Pests cause health problems and damage property. They are usually unwanted creatures such as rodents, cockroaches, termites, bed bugs, and poisonous spiders. Pest control is a process that eliminates or manages these organisms to prevent them from infesting homes, businesses, and other facilities. It can be done through exclusion, repulsion, physical removal, or chemical means. Pest control experts use different methods based on the type of pest and its severity. In severe infestations, more extermination methods are used, while prevention techniques are emphasized in mild infestations.

Eradication is an important part of pest control, but it can be difficult to achieve. Infectious disease anthropologist Thomas Aiden Cockburn defined it as “the permanent reduction to zero of the worldwide incidences of infection caused by a specific agent as a result of deliberate efforts.”

The Smallpox Eradication Program (SEP) was deemed highly successful, but other efforts such as the Guinea worm and rinderpest eradication programs have not met their goals. The SEP was able to eradicate the virus because it could be easily administered through vaccination. The eradication of other infectious diseases such as polio, however, depends on a number of factors, including whether the virus can be eradicated through vaccines.

There are other forms of eradication in pest control, such as using predators to reduce the population of the organism. This method is often expensive and time consuming, but can be effective when other methods are not feasible. One of the most effective ways to use this type of pest control is by using parasitic nematodes, which are microscopic worms that live in the soil. They have a variety of beneficial uses, including killing fleas, grubs, ants, and even some weeds.

Chemical pesticides are another way to eradicate pests, though they are often dangerous if not handled properly. The pesticides are designed to kill the organism by attacking their physiology or disrupting the nervous system. They are commonly used in agriculture, where they protect crops from insects, fungi, and weeds, as well as in home pest control, such as destroying termite colonies. These types of pesticides are generally only available through licensed professionals.

An integrated pest management approach focuses on using all possible control options to avoid or minimize the use of chemical products. These methods include physical, cultural, and biological controls. Biological control involves encouraging natural enemies to reduce pest numbers. Natural enemies are predators, parasites and pathogens, which naturally affect the growth or life cycles of pests and prevent them from damaging crops. Plant pathogens, nematodes, and weeds are all examples of natural enemies that can be used in integrated pest management.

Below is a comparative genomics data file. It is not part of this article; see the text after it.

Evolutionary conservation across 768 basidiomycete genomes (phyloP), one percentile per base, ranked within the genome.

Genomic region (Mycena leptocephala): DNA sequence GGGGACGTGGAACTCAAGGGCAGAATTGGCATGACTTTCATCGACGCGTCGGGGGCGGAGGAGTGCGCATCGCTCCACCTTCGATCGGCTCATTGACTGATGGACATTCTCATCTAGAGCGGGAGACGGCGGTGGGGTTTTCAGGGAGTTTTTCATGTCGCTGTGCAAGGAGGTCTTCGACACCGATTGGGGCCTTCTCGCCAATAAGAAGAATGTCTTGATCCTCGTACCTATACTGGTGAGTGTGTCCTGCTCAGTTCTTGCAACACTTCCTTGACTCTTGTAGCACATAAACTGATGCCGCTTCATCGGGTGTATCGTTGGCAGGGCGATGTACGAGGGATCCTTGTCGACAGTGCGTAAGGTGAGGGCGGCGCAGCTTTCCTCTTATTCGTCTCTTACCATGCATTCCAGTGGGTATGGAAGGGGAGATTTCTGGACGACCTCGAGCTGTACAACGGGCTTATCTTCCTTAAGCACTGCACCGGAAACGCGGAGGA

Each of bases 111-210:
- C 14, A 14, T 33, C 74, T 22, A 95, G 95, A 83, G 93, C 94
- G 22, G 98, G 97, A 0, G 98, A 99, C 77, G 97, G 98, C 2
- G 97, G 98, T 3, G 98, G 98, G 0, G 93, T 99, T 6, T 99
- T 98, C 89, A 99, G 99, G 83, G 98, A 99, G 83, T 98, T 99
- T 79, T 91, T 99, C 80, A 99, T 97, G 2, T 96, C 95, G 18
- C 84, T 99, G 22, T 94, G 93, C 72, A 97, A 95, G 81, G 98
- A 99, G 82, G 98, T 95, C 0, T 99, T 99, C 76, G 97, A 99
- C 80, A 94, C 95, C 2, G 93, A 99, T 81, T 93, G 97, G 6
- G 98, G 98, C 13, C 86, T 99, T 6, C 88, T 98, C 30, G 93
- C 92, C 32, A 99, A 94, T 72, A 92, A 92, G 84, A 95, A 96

A physical or mechanical control is a first-line option for integrated pest management, and includes hand picking and barriers to stop pests from entering a field or garden. Trapping and vacuuming are also common mechanical control methods. Some types of traps attract pests with light or sound and kill them through heat or suction, or repel pests by electricity. Cultivating, soil solarization and heating are other mechanical control options in integrated pest management.

Integrated pest management includes crop rotation, soil health practices, good sanitation, and other prevention methods to prevent or limit the development of pests. Chemical pesticides are used only when other approaches cannot be effectively or economically employed. Chemicals are applied in the smallest amount possible to achieve the desired result. The best and most environmentally friendly pesticides are selected to control a problem. Pesticides are grouped into herbicides, rodenticides, insecticides, fungicides and larvicides.

Chemicals can be applied to the surface of a plant or in the soil, on leaves and stems, inside wall voids or in other places where a pest hides. They can also be sprayed or injected directly into the pest. The most effective chemical products are formulated for specific pests, and are usually combined to provide additional control benefits, such as desiccation or fungicidal effects.

A successful IPM program requires regular scouting and inspection of fields for pest problems. Setting an action threshold, a point at which pest populations or environmental conditions warrant pest control action, will focus the size, scope and intensity of an integrated pest management plan. Regular scouting and monitoring will show whether the chosen pest control measures are working or if other control methods need to be added or altered.